I thought you and your readers would enjoy (and benefit) from this visualization. I’d love to partner with you this exclusive, and if you have any feedback and/or thoughts, I’m all ears.

Why It Worked

  • Suggests an angle for a follow-up story based on a previous story that performed well.
  • The stats included in the pitch are surprising but also leave out small bits of information (like how much the average person actually spends on entertainment), sparking an urge to dig deeper into the project.

Campaign: Foreigners Map America

Publisher: Daily Mail

Subject Line: “Google Wants Chutzpah? Then Don’t Ask Me (or Anyone) About U.S. Geography”


Hi Vicky,

Very cool article on Google Smarty Pins. Ironically enough, the one category I avoided was geography.

And apparently I’m not alone. In a recent study, my team challenged foreigners (password: movoto) to label the 50 states on a U.S. map (just like when we asked U.S. citizens earlier this year). Regardless of where you’re from, the test was harder than it looked.

I’d like to offer you the exclusive.

Would you be interested in sharing this on Daily Mail?

Why It Worked

  • Project builds on a previous article by this journalist, but segments by US citizens and foreigners for more extensive analysis (and a new story).
  • Pitch ends with a strong call to action.

Campaign: Vice Capitals

Publisher: Business Insider

Subject Line: 450K tweets reveal America’s dope, dank, drunk, dirty towns


Yo Dylan!

Check out this twitter study: American Vice Capitals.

From 450K geotagged tweets, we ranked U.S. sin cities by addiction.

Interested in sharing with BI?

Why It Worked

  • This pitch is noticeably short. Having worked with this writer before, we knew that he prefers pitches that are as concise as possible, so we boiled down the pitch to a total of four sentences.
  • Even though the pitch is short, it’s effective. Between the subject line and the actual pitch, you get an accurate representation of the project as a whole.

Campaign: 33 Most Expensive Movie Props

Publisher: Vox

Subject Line: “These are most expensive 33 movie props sold”



Even though I’ve been anticipating the Guardians of the Galaxy release, I haven’t been in town to see it. But I’ve been reading up on it, and I thought your commentary was easily the best I’ve read thus far, because of its thoroughness. Can’t wait to see it!

I’m sure that when I walk out of the theatre, I’ll probably be wondering how much money James Gunn spent on the props, which is exactly why my team created a study that looks at the 33 Most Expensive Movie Props. From Goldfinger to the Lord of the Rings, it compares the prices of lightsabers, time machines and proton packs. Can you guess which Hollywood star’s dress topped the list at $4.6 million?

Are you interested in being the first to publish this with Vox?

Why It Worked

  • Introduction is not just an empty compliment – it elaborates on why the journalist’s commentary was the best.
  • The project being pitched is linked multiple times. This is not always necessary, but sometimes journalists skim pitches quickly and don’t see that the assets are linked, so this eliminates unnecessary back and forth.

Campaign: U.S. Marriage Rates

Publisher: Huffington Post

Subject Line: “I’m about to hit 30, should I just pack up my game now?”


Hi Taryn,

I’m about to make the big exit out of my 20’s, so that study was kind of a bummer for me! I know it’s mostly biological, but I also think it reinforces the fact that our society will always value youth.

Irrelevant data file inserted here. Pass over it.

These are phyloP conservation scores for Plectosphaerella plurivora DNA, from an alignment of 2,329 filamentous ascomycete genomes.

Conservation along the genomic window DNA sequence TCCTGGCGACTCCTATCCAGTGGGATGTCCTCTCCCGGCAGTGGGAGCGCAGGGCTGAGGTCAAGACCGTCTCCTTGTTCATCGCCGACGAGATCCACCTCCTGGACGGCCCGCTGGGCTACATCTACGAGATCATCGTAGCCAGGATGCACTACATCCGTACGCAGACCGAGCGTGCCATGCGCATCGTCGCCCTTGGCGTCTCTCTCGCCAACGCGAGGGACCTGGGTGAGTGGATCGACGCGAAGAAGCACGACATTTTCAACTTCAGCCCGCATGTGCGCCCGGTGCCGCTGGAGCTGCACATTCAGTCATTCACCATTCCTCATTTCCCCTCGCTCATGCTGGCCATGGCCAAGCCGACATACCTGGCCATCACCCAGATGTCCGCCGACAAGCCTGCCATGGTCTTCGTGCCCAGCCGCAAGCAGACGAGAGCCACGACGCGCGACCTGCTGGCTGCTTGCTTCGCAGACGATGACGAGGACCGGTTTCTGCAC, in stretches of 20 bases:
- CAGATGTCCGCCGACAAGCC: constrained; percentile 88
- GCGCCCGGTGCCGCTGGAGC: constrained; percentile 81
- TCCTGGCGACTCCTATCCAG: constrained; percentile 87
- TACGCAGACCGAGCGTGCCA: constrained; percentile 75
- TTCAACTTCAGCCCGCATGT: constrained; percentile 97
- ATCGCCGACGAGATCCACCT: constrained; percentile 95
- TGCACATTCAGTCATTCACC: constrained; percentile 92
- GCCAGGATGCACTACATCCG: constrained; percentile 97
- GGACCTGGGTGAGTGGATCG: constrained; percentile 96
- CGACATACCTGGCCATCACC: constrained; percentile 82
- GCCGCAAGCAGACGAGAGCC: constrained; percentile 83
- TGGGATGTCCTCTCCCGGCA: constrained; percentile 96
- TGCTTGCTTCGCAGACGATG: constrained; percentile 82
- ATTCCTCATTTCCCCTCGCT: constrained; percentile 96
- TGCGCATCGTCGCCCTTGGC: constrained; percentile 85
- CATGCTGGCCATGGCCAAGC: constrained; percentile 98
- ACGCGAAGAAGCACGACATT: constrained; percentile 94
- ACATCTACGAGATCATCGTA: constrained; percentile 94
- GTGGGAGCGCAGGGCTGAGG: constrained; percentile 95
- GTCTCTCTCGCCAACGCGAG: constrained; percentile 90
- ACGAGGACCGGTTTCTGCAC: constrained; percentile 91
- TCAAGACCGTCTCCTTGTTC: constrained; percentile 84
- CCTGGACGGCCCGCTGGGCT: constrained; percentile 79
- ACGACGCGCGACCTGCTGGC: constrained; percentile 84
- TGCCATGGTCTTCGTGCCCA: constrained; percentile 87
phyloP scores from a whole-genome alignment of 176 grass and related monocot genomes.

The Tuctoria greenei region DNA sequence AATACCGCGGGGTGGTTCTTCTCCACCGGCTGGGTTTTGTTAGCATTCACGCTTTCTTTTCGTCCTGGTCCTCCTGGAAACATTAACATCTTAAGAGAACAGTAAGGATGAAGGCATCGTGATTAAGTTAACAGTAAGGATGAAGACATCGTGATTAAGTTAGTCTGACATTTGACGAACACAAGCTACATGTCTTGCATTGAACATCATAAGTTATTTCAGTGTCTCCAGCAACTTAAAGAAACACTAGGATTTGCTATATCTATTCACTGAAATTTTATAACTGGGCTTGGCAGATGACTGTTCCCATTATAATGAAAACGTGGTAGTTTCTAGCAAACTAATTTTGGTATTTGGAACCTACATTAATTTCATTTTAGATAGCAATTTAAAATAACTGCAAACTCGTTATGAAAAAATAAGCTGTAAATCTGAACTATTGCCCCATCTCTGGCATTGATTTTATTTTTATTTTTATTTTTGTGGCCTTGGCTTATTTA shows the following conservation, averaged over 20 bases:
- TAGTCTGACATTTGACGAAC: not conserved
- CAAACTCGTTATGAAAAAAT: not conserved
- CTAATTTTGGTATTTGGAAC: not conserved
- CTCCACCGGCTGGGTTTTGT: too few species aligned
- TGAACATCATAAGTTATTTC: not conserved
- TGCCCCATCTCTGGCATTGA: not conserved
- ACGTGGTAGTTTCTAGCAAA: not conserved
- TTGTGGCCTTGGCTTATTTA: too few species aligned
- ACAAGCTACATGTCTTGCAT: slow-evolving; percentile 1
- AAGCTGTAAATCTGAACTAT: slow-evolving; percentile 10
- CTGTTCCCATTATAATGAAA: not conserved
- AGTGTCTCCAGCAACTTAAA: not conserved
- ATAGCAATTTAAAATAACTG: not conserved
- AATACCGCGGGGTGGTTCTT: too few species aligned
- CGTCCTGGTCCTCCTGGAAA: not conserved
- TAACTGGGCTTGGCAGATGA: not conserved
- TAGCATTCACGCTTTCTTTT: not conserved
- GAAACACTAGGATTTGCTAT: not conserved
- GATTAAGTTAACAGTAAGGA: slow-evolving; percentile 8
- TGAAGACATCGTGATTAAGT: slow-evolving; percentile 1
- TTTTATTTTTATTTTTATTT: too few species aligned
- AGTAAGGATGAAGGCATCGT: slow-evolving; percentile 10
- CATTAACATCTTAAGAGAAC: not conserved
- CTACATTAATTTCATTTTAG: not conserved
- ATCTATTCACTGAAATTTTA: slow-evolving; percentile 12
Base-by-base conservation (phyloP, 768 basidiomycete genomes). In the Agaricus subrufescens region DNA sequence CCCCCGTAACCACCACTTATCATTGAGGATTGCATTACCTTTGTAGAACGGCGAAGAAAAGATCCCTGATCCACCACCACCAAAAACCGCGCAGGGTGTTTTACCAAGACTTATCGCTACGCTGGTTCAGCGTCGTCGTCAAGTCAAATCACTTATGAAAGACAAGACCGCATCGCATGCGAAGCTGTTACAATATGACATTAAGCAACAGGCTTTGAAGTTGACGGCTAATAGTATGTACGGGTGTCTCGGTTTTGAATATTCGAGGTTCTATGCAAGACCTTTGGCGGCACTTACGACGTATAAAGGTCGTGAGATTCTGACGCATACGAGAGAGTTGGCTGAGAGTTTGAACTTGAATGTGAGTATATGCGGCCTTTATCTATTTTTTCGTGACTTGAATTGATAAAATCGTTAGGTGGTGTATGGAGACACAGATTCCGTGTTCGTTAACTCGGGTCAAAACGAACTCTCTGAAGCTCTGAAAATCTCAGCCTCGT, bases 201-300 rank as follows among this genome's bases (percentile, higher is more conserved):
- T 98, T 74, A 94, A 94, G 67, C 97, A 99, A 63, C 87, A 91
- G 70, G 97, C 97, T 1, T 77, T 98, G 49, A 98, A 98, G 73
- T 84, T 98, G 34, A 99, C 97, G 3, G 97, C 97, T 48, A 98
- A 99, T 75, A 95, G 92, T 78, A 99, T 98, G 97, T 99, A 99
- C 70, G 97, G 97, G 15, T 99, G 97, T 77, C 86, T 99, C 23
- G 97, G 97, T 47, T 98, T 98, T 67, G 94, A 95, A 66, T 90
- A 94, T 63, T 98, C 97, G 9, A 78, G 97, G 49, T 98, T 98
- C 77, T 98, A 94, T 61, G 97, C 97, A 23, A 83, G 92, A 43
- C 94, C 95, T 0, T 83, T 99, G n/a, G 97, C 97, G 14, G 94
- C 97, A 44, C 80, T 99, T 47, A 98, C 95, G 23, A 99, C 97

Many couples are waiting to see if the Supreme Court will take up one of the same-sex marriage appeals this week. My team wanted to know how fast or slow the decline in marriage rates has been since it started dropping in 1970. We also broke the data up to see how the legalization of gay marriage in certain states had an impact.

Did allowing same-sex marriage affect how many people decide to tie the knot?

  • 24 states saw the decline in marriage rates become even faster after 2004, when the first state legalized same-sex marriage
  • 25 states plus Washington, DC, saw the decline in marriage rates slow down after 2004

That led us to conclude that while marriage rates are still declining, the overall speed of this decline does not seem to have been accelerated, or slowed around the time of 2004.

See more data from the project in its entirety here. (Password: movoto) I’d love to offer you the exclusive on this.

Why It Worked

  • Draws attention to a related trending topic that has gotten widespread coverage, showing that this project is also likely to do well with readers.
  • Provides quantitative data on a controversial topic, allowing for a stance to be taken that is backed up by hard data.

Campaign: The Fashion of Hip-Hop

Publisher: MTV

Subject Line: “I’m trippin’, I’m caught up in the moment right? Cause it’s Louis Vuitton Don night”


Hi Gaby,

Thanks for sharing the crazy story on that time Ye schooled you on design and inspiration – that is amazing – so amazing.

Given your post and MTV’s coverage of fashion week Paris, I wanted to share this exclusive infographic with you first:

The Fashion of Hip Hop

  • The Queen Bee topped the list with most luxe brand name-drops over a tight beat.
  • Nas topped Roc-a-wear founder Jay right behind Lil’ Kim confirming Nas is Like…fashion forward.
  • Gucci gives the rest of the brands the boot with the most mentions across the board – by a landslide.
  • And while Migos certainly reiterates that he digs Donatella’s designs, Versace reigned NY hip-hop with Lil’ Kim, B.I.G., and Ghostface as biggest fans.  

I would love to see MTV cover this first.

Are you interested in the exclusive?

Why It Worked

  • This pitch is hyper-personalized and shows the journalist that the person reaching out knows what they’re talking about when it comes to hip-hop music. This is one of the niches where proving your credibility is imperative, and this pitch does a great job of conveying that.


As you can see, there are many different pitching styles that can be successful; there is not a one-size-fits-all approach to outreach. By doing your research, applying the principles outlined above, and pitching high-quality content, you increase your odds of success exponentially.

Do you have a pitch that resulted in a top-tier placement? Share it in the comments below for others to see!